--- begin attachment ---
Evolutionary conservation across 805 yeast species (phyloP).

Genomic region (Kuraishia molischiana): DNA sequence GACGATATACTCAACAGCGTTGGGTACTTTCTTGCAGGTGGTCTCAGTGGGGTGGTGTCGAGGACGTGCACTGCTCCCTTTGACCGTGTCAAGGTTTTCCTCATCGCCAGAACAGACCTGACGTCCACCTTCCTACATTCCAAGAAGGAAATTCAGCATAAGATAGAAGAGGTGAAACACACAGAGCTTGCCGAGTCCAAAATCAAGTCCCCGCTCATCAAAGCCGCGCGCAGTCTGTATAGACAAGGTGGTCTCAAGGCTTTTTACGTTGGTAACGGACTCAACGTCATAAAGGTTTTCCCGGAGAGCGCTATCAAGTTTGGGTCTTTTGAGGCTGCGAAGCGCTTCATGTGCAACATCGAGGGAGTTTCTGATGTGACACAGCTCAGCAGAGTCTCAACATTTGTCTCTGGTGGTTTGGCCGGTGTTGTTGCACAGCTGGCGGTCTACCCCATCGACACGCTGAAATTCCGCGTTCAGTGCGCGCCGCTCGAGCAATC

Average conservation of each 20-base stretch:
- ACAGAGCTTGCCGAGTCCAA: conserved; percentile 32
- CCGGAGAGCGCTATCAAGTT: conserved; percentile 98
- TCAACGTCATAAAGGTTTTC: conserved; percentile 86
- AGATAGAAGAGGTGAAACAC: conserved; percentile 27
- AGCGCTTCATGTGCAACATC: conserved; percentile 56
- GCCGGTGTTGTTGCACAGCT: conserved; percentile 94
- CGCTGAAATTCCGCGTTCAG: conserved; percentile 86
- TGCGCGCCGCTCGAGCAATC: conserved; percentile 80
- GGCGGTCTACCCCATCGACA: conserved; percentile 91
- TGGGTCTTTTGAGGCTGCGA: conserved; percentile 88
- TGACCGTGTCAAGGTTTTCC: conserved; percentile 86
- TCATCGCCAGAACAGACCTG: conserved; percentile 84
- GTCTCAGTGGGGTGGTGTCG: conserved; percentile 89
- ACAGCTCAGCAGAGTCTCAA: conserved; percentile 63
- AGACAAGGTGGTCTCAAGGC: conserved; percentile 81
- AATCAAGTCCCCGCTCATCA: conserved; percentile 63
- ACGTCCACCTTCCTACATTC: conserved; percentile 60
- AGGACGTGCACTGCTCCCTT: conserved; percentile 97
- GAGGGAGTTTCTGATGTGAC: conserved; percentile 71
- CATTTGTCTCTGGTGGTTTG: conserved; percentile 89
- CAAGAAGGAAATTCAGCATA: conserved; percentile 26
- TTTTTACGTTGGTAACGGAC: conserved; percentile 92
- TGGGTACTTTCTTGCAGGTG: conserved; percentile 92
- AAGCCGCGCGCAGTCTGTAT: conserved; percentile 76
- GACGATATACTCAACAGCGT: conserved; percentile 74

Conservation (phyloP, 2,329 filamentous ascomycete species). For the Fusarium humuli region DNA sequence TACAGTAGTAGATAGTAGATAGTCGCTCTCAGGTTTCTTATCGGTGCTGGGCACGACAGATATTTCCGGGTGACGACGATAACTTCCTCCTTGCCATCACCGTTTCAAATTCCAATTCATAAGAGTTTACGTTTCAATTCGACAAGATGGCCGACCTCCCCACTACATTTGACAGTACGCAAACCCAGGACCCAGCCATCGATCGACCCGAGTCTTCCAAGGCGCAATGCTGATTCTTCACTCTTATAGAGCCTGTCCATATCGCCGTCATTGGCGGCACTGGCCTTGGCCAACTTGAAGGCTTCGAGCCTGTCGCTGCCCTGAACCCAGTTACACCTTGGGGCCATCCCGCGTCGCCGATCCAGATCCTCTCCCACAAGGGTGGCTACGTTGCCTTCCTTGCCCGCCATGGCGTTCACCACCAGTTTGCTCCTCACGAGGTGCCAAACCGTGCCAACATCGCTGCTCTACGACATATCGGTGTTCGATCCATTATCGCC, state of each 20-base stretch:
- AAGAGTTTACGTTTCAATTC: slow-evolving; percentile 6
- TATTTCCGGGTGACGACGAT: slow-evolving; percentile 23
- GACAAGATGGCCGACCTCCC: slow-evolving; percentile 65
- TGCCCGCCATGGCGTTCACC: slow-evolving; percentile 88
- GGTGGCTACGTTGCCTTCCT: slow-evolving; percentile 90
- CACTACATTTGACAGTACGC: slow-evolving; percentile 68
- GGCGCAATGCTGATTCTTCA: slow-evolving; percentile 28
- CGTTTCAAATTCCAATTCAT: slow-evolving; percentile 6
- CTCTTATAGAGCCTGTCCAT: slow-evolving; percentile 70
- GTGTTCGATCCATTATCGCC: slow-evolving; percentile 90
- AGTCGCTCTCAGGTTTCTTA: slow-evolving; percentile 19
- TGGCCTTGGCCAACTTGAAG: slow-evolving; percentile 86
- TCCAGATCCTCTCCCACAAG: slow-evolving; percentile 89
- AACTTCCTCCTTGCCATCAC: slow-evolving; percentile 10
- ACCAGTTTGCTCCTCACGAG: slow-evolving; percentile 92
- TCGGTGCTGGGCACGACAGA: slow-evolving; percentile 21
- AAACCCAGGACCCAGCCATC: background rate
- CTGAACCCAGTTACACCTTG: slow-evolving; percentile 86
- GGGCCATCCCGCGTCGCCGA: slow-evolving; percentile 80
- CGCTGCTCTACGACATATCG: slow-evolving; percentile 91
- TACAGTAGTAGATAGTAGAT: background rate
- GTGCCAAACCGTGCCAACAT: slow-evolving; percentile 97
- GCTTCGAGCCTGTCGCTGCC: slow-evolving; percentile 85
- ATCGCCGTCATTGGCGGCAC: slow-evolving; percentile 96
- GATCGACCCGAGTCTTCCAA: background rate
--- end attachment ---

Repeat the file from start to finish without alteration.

Evolutionary conservation across 805 yeast species (phyloP).

Genomic region (Kuraishia molischiana): DNA sequence GACGATATACTCAACAGCGTTGGGTACTTTCTTGCAGGTGGTCTCAGTGGGGTGGTGTCGAGGACGTGCACTGCTCCCTTTGACCGTGTCAAGGTTTTCCTCATCGCCAGAACAGACCTGACGTCCACCTTCCTACATTCCAAGAAGGAAATTCAGCATAAGATAGAAGAGGTGAAACACACAGAGCTTGCCGAGTCCAAAATCAAGTCCCCGCTCATCAAAGCCGCGCGCAGTCTGTATAGACAAGGTGGTCTCAAGGCTTTTTACGTTGGTAACGGACTCAACGTCATAAAGGTTTTCCCGGAGAGCGCTATCAAGTTTGGGTCTTTTGAGGCTGCGAAGCGCTTCATGTGCAACATCGAGGGAGTTTCTGATGTGACACAGCTCAGCAGAGTCTCAACATTTGTCTCTGGTGGTTTGGCCGGTGTTGTTGCACAGCTGGCGGTCTACCCCATCGACACGCTGAAATTCCGCGTTCAGTGCGCGCCGCTCGAGCAATC

Average conservation of each 20-base stretch:
- ACAGAGCTTGCCGAGTCCAA: conserved; percentile 32
- CCGGAGAGCGCTATCAAGTT: conserved; percentile 98
- TCAACGTCATAAAGGTTTTC: conserved; percentile 86
- AGATAGAAGAGGTGAAACAC: conserved; percentile 27
- AGCGCTTCATGTGCAACATC: conserved; percentile 56
- GCCGGTGTTGTTGCACAGCT: conserved; percentile 94
- CGCTGAAATTCCGCGTTCAG: conserved; percentile 86
- TGCGCGCCGCTCGAGCAATC: conserved; percentile 80
- GGCGGTCTACCCCATCGACA: conserved; percentile 91
- TGGGTCTTTTGAGGCTGCGA: conserved; percentile 88
- TGACCGTGTCAAGGTTTTCC: conserved; percentile 86
- TCATCGCCAGAACAGACCTG: conserved; percentile 84
- GTCTCAGTGGGGTGGTGTCG: conserved; percentile 89
- ACAGCTCAGCAGAGTCTCAA: conserved; percentile 63
- AGACAAGGTGGTCTCAAGGC: conserved; percentile 81
- AATCAAGTCCCCGCTCATCA: conserved; percentile 63
- ACGTCCACCTTCCTACATTC: conserved; percentile 60
- AGGACGTGCACTGCTCCCTT: conserved; percentile 97
- GAGGGAGTTTCTGATGTGAC: conserved; percentile 71
- CATTTGTCTCTGGTGGTTTG: conserved; percentile 89
- CAAGAAGGAAATTCAGCATA: conserved; percentile 26
- TTTTTACGTTGGTAACGGAC: conserved; percentile 92
- TGGGTACTTTCTTGCAGGTG: conserved; percentile 92
- AAGCCGCGCGCAGTCTGTAT: conserved; percentile 76
- GACGATATACTCAACAGCGT: conserved; percentile 74

Conservation (phyloP, 2,329 filamentous ascomycete species). For the Fusarium humuli region DNA sequence TACAGTAGTAGATAGTAGATAGTCGCTCTCAGGTTTCTTATCGGTGCTGGGCACGACAGATATTTCCGGGTGACGACGATAACTTCCTCCTTGCCATCACCGTTTCAAATTCCAATTCATAAGAGTTTACGTTTCAATTCGACAAGATGGCCGACCTCCCCACTACATTTGACAGTACGCAAACCCAGGACCCAGCCATCGATCGACCCGAGTCTTCCAAGGCGCAATGCTGATTCTTCACTCTTATAGAGCCTGTCCATATCGCCGTCATTGGCGGCACTGGCCTTGGCCAACTTGAAGGCTTCGAGCCTGTCGCTGCCCTGAACCCAGTTACACCTTGGGGCCATCCCGCGTCGCCGATCCAGATCCTCTCCCACAAGGGTGGCTACGTTGCCTTCCTTGCCCGCCATGGCGTTCACCACCAGTTTGCTCCTCACGAGGTGCCAAACCGTGCCAACATCGCTGCTCTACGACATATCGGTGTTCGATCCATTATCGCC, state of each 20-base stretch:
- AAGAGTTTACGTTTCAATTC: slow-evolving; percentile 6
- TATTTCCGGGTGACGACGAT: slow-evolving; percentile 23
- GACAAGATGGCCGACCTCCC: slow-evolving; percentile 65
- TGCCCGCCATGGCGTTCACC: slow-evolving; percentile 88
- GGTGGCTACGTTGCCTTCCT: slow-evolving; percentile 90
- CACTACATTTGACAGTACGC: slow-evolving; percentile 68
- GGCGCAATGCTGATTCTTCA: slow-evolving; percentile 28
- CGTTTCAAATTCCAATTCAT: slow-evolving; percentile 6
- CTCTTATAGAGCCTGTCCAT: slow-evolving; percentile 70
- GTGTTCGATCCATTATCGCC: slow-evolving; percentile 90
- AGTCGCTCTCAGGTTTCTTA: slow-evolving; percentile 19
- TGGCCTTGGCCAACTTGAAG: slow-evolving; percentile 86
- TCCAGATCCTCTCCCACAAG: slow-evolving; percentile 89
- AACTTCCTCCTTGCCATCAC: slow-evolving; percentile 10
- ACCAGTTTGCTCCTCACGAG: slow-evolving; percentile 92
- TCGGTGCTGGGCACGACAGA: slow-evolving; percentile 21
- AAACCCAGGACCCAGCCATC: background rate
- CTGAACCCAGTTACACCTTG: slow-evolving; percentile 86
- GGGCCATCCCGCGTCGCCGA: slow-evolving; percentile 80
- CGCTGCTCTACGACATATCG: slow-evolving; percentile 91
- TACAGTAGTAGATAGTAGAT: background rate
- GTGCCAAACCGTGCCAACAT: slow-evolving; percentile 97
- GCTTCGAGCCTGTCGCTGCC: slow-evolving; percentile 85
- ATCGCCGTCATTGGCGGCAC: slow-evolving; percentile 96
- GATCGACCCGAGTCTTCCAA: background rate